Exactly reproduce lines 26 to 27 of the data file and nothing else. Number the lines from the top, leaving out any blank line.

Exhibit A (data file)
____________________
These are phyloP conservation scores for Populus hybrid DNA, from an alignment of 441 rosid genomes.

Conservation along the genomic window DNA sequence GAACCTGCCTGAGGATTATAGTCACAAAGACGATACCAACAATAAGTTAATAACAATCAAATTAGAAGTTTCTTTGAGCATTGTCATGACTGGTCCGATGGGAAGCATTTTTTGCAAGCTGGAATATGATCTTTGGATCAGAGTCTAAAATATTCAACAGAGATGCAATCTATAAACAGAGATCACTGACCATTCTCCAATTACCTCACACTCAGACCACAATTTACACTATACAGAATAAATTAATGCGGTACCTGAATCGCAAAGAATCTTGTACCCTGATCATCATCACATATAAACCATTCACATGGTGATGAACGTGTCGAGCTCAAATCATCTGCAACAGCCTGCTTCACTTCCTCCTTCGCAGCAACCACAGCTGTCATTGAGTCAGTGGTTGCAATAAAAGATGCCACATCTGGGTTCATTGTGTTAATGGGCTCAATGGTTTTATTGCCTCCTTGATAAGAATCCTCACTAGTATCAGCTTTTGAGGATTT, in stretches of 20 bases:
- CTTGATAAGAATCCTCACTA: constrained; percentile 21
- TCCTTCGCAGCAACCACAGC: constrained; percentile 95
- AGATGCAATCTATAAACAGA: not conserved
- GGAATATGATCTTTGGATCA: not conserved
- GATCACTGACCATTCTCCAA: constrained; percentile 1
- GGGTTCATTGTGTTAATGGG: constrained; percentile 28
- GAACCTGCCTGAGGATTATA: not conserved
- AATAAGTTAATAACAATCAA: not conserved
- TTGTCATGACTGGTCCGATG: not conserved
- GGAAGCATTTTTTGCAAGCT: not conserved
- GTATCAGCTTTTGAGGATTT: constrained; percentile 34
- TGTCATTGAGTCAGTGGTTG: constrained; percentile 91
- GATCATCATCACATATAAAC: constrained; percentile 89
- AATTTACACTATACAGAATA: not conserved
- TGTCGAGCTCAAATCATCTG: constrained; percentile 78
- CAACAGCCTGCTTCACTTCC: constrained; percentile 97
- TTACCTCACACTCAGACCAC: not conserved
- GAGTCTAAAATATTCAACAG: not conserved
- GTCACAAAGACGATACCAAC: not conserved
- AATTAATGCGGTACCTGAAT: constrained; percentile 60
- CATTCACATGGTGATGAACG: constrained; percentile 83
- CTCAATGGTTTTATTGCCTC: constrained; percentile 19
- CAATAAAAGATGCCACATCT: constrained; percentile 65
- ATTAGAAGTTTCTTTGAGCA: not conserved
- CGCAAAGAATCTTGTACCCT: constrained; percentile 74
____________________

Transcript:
- ATTAGAAGTTTCTTTGAGCA: not conserved
- CGCAAAGAATCTTGTACCCT: constrained; percentile 74